We all get the pre-interview jitters; it’s what makes us human. However, what separates the haves from the have-nots is interview performance and coming off likable, competent, and respectful in high-stress situations. There is a method to the madness, this post will not focus on how to interview properly, instead, we will talk about the 3 biggest private equity interview mistakes candidates make – as told by a private equity/venture capital recruiter.
Speaking in generalizations
Private equity professionals are meticulously thought out. They do not want to hear off-topic ramblings. They are experts at financial modeling. They want to ensure that you have the knowledge to do the work, but also the competency to explain the situation logically and without generalizations. In the apt words of Albert Einstein, “If you can’t explain it to a six-year-old, you don’t understand it yourself.” Private Equity and Venture Capital are not industries where you can “fake it ’til you make it,” you must prepare and always keep learning and improving (and definitely learn how to use excel modeling).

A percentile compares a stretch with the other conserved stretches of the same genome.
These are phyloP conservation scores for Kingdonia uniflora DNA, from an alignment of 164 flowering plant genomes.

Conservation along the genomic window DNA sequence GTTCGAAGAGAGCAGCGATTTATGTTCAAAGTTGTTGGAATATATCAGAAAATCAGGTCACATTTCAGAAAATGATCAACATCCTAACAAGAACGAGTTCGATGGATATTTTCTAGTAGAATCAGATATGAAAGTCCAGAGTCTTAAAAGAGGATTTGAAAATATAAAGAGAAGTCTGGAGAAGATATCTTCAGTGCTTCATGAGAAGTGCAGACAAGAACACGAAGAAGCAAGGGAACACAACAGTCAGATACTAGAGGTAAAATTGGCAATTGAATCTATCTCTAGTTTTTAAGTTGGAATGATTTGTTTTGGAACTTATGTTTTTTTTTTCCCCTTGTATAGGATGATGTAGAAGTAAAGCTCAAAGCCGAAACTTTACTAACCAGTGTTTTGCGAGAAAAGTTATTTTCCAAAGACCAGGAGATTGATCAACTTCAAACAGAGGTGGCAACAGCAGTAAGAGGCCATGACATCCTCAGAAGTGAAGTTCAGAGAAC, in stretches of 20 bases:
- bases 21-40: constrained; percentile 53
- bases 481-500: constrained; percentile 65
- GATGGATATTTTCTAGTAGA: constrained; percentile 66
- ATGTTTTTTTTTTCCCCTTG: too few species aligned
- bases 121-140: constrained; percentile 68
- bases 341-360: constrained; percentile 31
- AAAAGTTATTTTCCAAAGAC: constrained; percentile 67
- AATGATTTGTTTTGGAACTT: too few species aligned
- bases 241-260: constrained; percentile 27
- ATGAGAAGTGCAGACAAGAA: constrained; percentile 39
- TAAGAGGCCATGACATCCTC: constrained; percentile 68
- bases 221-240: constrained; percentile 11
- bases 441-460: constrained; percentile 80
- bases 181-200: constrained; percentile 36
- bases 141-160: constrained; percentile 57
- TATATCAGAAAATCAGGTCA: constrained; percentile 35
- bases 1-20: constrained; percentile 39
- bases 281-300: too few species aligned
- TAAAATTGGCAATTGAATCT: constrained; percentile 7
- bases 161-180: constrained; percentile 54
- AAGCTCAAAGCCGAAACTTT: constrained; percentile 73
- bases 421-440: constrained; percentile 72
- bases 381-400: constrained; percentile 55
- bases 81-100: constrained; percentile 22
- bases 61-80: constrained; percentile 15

Recommending the wrong investments
If you are interviewing for a late-stage tech fund or a venture-debt firm that focuses on fintech investments, odds are they do not want to see early-stage oil & gas deals. Understanding the fund’s target market is just as important as understanding the type of investments the fund offers. You would not want to pitch a seed-stage investment to a firm that traditionally works with later-stage companies. Know who you are interviewing with, and know what type of companies they invest in.
Being too aggressive in the offer stage
So, you have made it to the end, you’ve completed the case study, navigated a half dozen zoom calls with executives around the world, and now you wait for your offer. This is the final act of the play. The culmination of all the hard work you’ve done. At this stage, it’s important to take a deep breath and pause, especially if you have other outstanding offers.
For most funds, it’s not as simple as “we like Bob, here is an offer.” Sometimes, there are dozens of people who need to sign off or people who’ve had no involvement in the process up to that point. Be courteous, explain that you have outstanding offers you would like to decline, and give the fund an honest timeline. If they are interested in your profile, they will not let the timeline of another offer get in the way. You must be upfront and honest about this the entire time. As you will see, the offer stage is a dance on both ends. It is a give-and-pull situation that when approached correctly, can yield incredible results!